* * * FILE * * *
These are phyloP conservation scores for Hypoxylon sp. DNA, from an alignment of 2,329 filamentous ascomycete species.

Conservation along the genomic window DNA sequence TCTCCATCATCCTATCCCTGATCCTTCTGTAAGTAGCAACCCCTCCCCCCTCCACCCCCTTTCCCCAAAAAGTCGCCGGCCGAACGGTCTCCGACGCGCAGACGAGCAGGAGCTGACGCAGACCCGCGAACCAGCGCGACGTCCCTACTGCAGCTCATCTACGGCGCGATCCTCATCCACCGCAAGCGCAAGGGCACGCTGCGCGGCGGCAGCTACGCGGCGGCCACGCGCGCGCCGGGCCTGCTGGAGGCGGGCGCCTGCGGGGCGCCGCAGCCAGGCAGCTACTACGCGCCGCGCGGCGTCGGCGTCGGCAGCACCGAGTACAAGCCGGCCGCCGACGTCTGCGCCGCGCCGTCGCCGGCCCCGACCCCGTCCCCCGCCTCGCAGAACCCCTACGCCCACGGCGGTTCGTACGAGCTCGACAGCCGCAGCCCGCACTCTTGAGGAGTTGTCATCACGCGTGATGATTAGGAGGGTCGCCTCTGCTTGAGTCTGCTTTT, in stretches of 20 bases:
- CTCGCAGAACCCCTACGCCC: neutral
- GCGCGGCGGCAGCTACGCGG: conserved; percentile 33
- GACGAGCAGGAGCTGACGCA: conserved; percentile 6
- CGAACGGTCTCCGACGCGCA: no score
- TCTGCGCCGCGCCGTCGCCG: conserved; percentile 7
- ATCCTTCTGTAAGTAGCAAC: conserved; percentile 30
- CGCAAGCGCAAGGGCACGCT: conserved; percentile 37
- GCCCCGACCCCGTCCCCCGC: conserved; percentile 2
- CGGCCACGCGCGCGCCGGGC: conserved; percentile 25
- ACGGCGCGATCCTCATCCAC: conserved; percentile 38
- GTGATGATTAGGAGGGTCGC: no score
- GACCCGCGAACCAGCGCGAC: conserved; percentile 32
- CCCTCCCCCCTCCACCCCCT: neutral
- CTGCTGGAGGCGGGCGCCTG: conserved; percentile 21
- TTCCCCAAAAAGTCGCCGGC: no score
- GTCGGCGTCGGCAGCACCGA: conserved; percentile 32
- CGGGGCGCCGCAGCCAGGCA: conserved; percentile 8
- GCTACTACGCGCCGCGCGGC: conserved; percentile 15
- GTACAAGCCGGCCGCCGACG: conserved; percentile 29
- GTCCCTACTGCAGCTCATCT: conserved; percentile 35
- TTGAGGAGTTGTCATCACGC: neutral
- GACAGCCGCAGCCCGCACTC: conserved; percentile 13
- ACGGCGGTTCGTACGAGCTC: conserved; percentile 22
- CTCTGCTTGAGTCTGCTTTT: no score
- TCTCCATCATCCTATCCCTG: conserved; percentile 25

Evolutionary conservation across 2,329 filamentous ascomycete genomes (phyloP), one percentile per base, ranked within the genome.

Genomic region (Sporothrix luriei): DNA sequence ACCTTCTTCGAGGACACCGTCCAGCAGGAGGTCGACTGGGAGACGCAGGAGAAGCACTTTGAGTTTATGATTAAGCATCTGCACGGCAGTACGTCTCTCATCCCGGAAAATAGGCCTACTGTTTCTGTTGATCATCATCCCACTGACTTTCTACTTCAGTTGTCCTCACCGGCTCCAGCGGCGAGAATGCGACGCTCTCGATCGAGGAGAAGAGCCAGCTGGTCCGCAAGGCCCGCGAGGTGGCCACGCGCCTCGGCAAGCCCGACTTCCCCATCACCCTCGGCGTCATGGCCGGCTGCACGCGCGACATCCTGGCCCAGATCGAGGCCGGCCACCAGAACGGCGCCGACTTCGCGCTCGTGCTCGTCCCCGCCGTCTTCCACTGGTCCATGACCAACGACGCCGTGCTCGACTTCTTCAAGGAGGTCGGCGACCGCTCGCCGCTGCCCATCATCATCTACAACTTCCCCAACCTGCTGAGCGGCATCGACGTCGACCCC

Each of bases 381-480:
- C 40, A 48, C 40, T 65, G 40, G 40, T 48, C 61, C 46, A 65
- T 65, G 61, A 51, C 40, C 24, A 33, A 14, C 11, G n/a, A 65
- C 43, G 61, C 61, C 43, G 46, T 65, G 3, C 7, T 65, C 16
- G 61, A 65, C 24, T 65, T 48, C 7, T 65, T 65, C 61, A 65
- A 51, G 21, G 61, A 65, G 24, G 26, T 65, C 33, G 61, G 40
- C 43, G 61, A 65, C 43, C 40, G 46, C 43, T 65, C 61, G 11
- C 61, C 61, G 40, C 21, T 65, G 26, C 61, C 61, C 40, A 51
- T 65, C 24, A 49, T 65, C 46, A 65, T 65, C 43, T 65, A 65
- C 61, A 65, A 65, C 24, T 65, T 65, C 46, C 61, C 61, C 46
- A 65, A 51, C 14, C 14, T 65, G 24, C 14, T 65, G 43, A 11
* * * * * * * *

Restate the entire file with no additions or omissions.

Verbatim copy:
These are phyloP conservation scores for Hypoxylon sp. DNA, from an alignment of 2,329 filamentous ascomycete species.

Conservation along the genomic window DNA sequence TCTCCATCATCCTATCCCTGATCCTTCTGTAAGTAGCAACCCCTCCCCCCTCCACCCCCTTTCCCCAAAAAGTCGCCGGCCGAACGGTCTCCGACGCGCAGACGAGCAGGAGCTGACGCAGACCCGCGAACCAGCGCGACGTCCCTACTGCAGCTCATCTACGGCGCGATCCTCATCCACCGCAAGCGCAAGGGCACGCTGCGCGGCGGCAGCTACGCGGCGGCCACGCGCGCGCCGGGCCTGCTGGAGGCGGGCGCCTGCGGGGCGCCGCAGCCAGGCAGCTACTACGCGCCGCGCGGCGTCGGCGTCGGCAGCACCGAGTACAAGCCGGCCGCCGACGTCTGCGCCGCGCCGTCGCCGGCCCCGACCCCGTCCCCCGCCTCGCAGAACCCCTACGCCCACGGCGGTTCGTACGAGCTCGACAGCCGCAGCCCGCACTCTTGAGGAGTTGTCATCACGCGTGATGATTAGGAGGGTCGCCTCTGCTTGAGTCTGCTTTT, in stretches of 20 bases:
- CTCGCAGAACCCCTACGCCC: neutral
- GCGCGGCGGCAGCTACGCGG: conserved; percentile 33
- GACGAGCAGGAGCTGACGCA: conserved; percentile 6
- CGAACGGTCTCCGACGCGCA: no score
- TCTGCGCCGCGCCGTCGCCG: conserved; percentile 7
- ATCCTTCTGTAAGTAGCAAC: conserved; percentile 30
- CGCAAGCGCAAGGGCACGCT: conserved; percentile 37
- GCCCCGACCCCGTCCCCCGC: conserved; percentile 2
- CGGCCACGCGCGCGCCGGGC: conserved; percentile 25
- ACGGCGCGATCCTCATCCAC: conserved; percentile 38
- GTGATGATTAGGAGGGTCGC: no score
- GACCCGCGAACCAGCGCGAC: conserved; percentile 32
- CCCTCCCCCCTCCACCCCCT: neutral
- CTGCTGGAGGCGGGCGCCTG: conserved; percentile 21
- TTCCCCAAAAAGTCGCCGGC: no score
- GTCGGCGTCGGCAGCACCGA: conserved; percentile 32
- CGGGGCGCCGCAGCCAGGCA: conserved; percentile 8
- GCTACTACGCGCCGCGCGGC: conserved; percentile 15
- GTACAAGCCGGCCGCCGACG: conserved; percentile 29
- GTCCCTACTGCAGCTCATCT: conserved; percentile 35
- TTGAGGAGTTGTCATCACGC: neutral
- GACAGCCGCAGCCCGCACTC: conserved; percentile 13
- ACGGCGGTTCGTACGAGCTC: conserved; percentile 22
- CTCTGCTTGAGTCTGCTTTT: no score
- TCTCCATCATCCTATCCCTG: conserved; percentile 25

Evolutionary conservation across 2,329 filamentous ascomycete genomes (phyloP), one percentile per base, ranked within the genome.

Genomic region (Sporothrix luriei): DNA sequence ACCTTCTTCGAGGACACCGTCCAGCAGGAGGTCGACTGGGAGACGCAGGAGAAGCACTTTGAGTTTATGATTAAGCATCTGCACGGCAGTACGTCTCTCATCCCGGAAAATAGGCCTACTGTTTCTGTTGATCATCATCCCACTGACTTTCTACTTCAGTTGTCCTCACCGGCTCCAGCGGCGAGAATGCGACGCTCTCGATCGAGGAGAAGAGCCAGCTGGTCCGCAAGGCCCGCGAGGTGGCCACGCGCCTCGGCAAGCCCGACTTCCCCATCACCCTCGGCGTCATGGCCGGCTGCACGCGCGACATCCTGGCCCAGATCGAGGCCGGCCACCAGAACGGCGCCGACTTCGCGCTCGTGCTCGTCCCCGCCGTCTTCCACTGGTCCATGACCAACGACGCCGTGCTCGACTTCTTCAAGGAGGTCGGCGACCGCTCGCCGCTGCCCATCATCATCTACAACTTCCCCAACCTGCTGAGCGGCATCGACGTCGACCCC

Each of bases 381-480:
- C 40, A 48, C 40, T 65, G 40, G 40, T 48, C 61, C 46, A 65
- T 65, G 61, A 51, C 40, C 24, A 33, A 14, C 11, G n/a, A 65
- C 43, G 61, C 61, C 43, G 46, T 65, G 3, C 7, T 65, C 16
- G 61, A 65, C 24, T 65, T 48, C 7, T 65, T 65, C 61, A 65
- A 51, G 21, G 61, A 65, G 24, G 26, T 65, C 33, G 61, G 40
- C 43, G 61, A 65, C 43, C 40, G 46, C 43, T 65, C 61, G 11
- C 61, C 61, G 40, C 21, T 65, G 26, C 61, C 61, C 40, A 51
- T 65, C 24, A 49, T 65, C 46, A 65, T 65, C 43, T 65, A 65
- C 61, A 65, A 65, C 24, T 65, T 65, C 46, C 61, C 61, C 46
- A 65, A 51, C 14, C 14, T 65, G 24, C 14, T 65, G 43, A 11